Female Reproductive Anatomy

by Jason Amores Sumpter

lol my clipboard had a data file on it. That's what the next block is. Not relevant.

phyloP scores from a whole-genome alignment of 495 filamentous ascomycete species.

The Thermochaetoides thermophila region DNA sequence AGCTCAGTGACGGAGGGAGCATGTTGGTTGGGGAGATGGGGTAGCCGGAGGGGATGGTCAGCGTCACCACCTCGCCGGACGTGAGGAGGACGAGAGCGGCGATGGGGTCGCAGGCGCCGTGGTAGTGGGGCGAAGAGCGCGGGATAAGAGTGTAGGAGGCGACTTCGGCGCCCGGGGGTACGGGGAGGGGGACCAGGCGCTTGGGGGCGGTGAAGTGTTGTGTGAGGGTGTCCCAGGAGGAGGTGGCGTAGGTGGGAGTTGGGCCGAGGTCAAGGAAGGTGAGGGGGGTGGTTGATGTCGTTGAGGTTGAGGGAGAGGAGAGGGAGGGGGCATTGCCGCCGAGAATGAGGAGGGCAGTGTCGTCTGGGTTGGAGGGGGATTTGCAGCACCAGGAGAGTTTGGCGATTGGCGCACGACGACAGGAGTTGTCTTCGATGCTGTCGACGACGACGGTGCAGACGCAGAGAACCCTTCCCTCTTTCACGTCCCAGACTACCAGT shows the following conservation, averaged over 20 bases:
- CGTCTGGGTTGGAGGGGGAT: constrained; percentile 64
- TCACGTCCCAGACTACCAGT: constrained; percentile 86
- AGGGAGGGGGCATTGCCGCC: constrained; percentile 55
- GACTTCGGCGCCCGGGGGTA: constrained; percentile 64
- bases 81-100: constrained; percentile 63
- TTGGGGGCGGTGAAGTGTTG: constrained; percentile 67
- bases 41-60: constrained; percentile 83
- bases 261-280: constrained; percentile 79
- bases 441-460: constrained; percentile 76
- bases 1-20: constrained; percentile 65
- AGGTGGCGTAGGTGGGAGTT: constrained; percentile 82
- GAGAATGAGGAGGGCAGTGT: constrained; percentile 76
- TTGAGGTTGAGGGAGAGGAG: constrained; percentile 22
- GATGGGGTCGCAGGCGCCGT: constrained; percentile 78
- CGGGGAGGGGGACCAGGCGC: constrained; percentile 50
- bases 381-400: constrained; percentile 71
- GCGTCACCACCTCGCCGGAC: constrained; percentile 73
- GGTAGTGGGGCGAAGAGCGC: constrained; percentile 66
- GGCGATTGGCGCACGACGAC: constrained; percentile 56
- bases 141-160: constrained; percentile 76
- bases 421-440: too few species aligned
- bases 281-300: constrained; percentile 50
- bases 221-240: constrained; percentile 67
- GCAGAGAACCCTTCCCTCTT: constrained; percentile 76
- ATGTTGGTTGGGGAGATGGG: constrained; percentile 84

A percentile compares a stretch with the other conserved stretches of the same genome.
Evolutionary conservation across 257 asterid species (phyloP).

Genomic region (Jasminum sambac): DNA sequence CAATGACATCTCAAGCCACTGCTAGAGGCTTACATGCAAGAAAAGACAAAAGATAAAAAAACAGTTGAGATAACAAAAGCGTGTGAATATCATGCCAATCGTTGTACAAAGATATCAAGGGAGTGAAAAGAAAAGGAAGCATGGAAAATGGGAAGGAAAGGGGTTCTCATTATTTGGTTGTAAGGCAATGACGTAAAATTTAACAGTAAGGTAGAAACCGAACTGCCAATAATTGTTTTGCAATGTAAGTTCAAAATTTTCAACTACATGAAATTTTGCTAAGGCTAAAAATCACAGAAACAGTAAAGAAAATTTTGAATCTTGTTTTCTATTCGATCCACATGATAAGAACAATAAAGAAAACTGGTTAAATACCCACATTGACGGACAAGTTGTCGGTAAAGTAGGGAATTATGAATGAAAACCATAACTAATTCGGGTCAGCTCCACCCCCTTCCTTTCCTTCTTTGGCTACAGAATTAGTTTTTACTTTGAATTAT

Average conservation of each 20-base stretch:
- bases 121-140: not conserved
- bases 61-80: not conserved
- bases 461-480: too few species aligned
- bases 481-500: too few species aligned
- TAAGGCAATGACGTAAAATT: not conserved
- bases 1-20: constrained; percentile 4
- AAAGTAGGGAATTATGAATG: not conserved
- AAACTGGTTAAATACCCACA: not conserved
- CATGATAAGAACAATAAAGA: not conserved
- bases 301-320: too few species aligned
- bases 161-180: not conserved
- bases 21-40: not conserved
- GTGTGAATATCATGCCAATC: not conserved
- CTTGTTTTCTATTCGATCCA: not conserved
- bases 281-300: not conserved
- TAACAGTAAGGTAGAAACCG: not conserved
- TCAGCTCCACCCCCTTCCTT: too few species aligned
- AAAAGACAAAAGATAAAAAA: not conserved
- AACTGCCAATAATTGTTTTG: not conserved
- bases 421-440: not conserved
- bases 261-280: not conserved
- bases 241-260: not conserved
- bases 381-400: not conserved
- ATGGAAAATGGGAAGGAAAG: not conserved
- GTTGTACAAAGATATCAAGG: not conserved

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Hello, everyone, In this lesson, we are going to be talking about the female reproductive anatomy. Okay, so let's get into the lesson. And first off, let's just go over some major anatomy pieces and then we'll go into more detail. Okay, so first off, the ovaries are incredibly important for female organisms because these air going to be the places where they actually make the eggs. The female gammy. So eggs, they're going to be made in the ovaries, and they're going to be released periodically. Something interesting to know about female organisms and human beings. Included is that a female, when she is born, already has all of the eggs that she will ever make in her entire lifetime. And it's just that all of those eggs air held and then periodically released throughout her entire life and whenever she is no longer has enough eggs or she's no longer periodically releasing those eggs that individual go into menopause. But the ovaries hold all of the follicles, which create all of the eggs, and all of the eggs are already produced before the females actually born. So she has all of her eggs for her entire life. The moment she is born. Okay, so we know that these eggs are periodically released from the ovaries, and that's going to be during the process of ovulation. And whenever an egg is ovulating from the ovaries, it is going to travel down the overdose. Oct. Now different organisms have different types of over ducks. Organisms that lead that actually do external fertilization or actually, um, have their eggs leave their body are going to have over ducks. We have internal fertilization, so our over ducks don't lead to the external environment. They're going to lead to the interior of the woman's body into the uterus. So these were going to be called something a little bit different. They're going to be called the fallopian tubes thes air mammalian over ducks that actually don't lead to the exterior of the body but lead from the ovaries to the uterus because the fetus develops inside of the female. Now that leads us to talk about the uterus. The uterus is going to also be called very commonly in human beings. It's also called the womb. But what I want you guys to know is it's this hollow muscle structure and its main job. Its main focus is to be a place where the fetus actually develops. Okay, everyone. Now the opening to the uterus is gonna be called the cervix, and the cervix during childbirth is actually going to greatly dilate. If you've ever heard of a woman being six centimeters dilated or a certain number of centimeters dilated, we utilize that information the dilation of the cervix to know how close it is to the time of childbirth. And in fact, the cervix should dilate to about 10 centimeters at the time of childbirth. So the cervix, usually quite small, is going to be what opens up and allows the baby to leave the uterus. Now there's also the lining of the uterus, which is incredibly important. And this is called the endometrium, and this is going to be the inner epithelial tissue of the uterus. And this is going to be what is going to change with each menstrual cycle. And it is going to be where the egg or the zygote, I mean, actually implants into the wall of the uterus that's going to be on the endometrium tissue. Now. There are many different tissues that make up the uterus. You can see the endometrium here. Then there's the my oma tree. Um, and the pair, um, a tree. Um, the endometrium is going to be the innermost one, and it's probably going to be the most important for this lesson because that's where the zygote actually implants. And this is going to be the tissue that has shed during menstruation, and it can also form the placenta. If the woman does become pregnant, you may have heard of endometriosis. This is going to be conditioned in some women where the endometrium actually will grow outside of the uterus, and this can be incredibly painful to some women. So endometriosis deals with the endometrium, or inner layer of the uterus. And that's when it's not growing correctly. And it can cause pain. So you guys can see that this is going to be a diagram. Let me scroll down so you can see the other, um, labels here. So this isn't going to be the basic diagram of the female genitalia, and you guys can see that there are two ovaries, one here and one here, and they're actually going to connect to the fallopian tubes, which you guys can see right here and these fallopian tubes air going to lead into the uterus. And that's where the zygote will implant and the fetus will grow. And then here we have the cervix, and this little area right here is going to greatly dilate. And it's going to allow the baby to pass from the uterus to the vagina and then out of the mother. And that is the process of childbirth. Now let me scroll down. This is going to be the same diagram right here. It's just showing you the position of the female genitalia in the woman. And you guys can see that it's just basically in the pelvic region. And a woman is gonna have to ovaries on each side of her pelvis, and then she's gonna have her uterus and all that stuff in the middle. Okay, All right. So now let's talk about the rest of the anatomy. So let me scroll down a little bit so we can see what we are looking at. Okay, so then we're gonna have this is going to be the rest of the anatomy. Andi, the vagina is going to be the muscular opening that comes before the uterus. You guys can see that. That's this right here. And the uterus is going to be what I'm highlighting in pink. You guys can see that the uterus is incredibly muscular, and it's gonna have a lot of tissue that is there to support the growing baby. Now the vulva is going to be composed of two different pieces of anatomy. But basically what I want you guys to know is these air the external features of the female genitalia. And they're mostly they're just to protect the female genitalia from basically the outside world. So you have the labia majora, which encloses and protects the rest of the vulva. So the very outside and then you have the labia majora, which encloses the vaginal and urethral opening. So basically, it's just to cover everything up and make sure that it stays safe. And then you're gonna have the clitoris, which is going to be the female form of erectile tissue, and you guys can see all of that in this really good image. I really like this picture because it it shows you from the side view while the one up here shows you from the straight on view, but we always see that view. And I like this one because it shows you where everything is located in relation to everything else. So you guys can see that up here is going to be one ovary, and then you guys can actually see that the egg is going to travel down this tube right here into the uterus. So you guys can imagine that if a sperm is going to fertilize an egg, how far does it have to travel? It actually has to travel all the way up into the uterus. And then you guys may or may not know, but fertilization generally happens inside of the fallopian tubes, so it has to travel a really long way. So that is going to be the basis of the female genitalia. Okay, everyone, let's go on to our next lesson.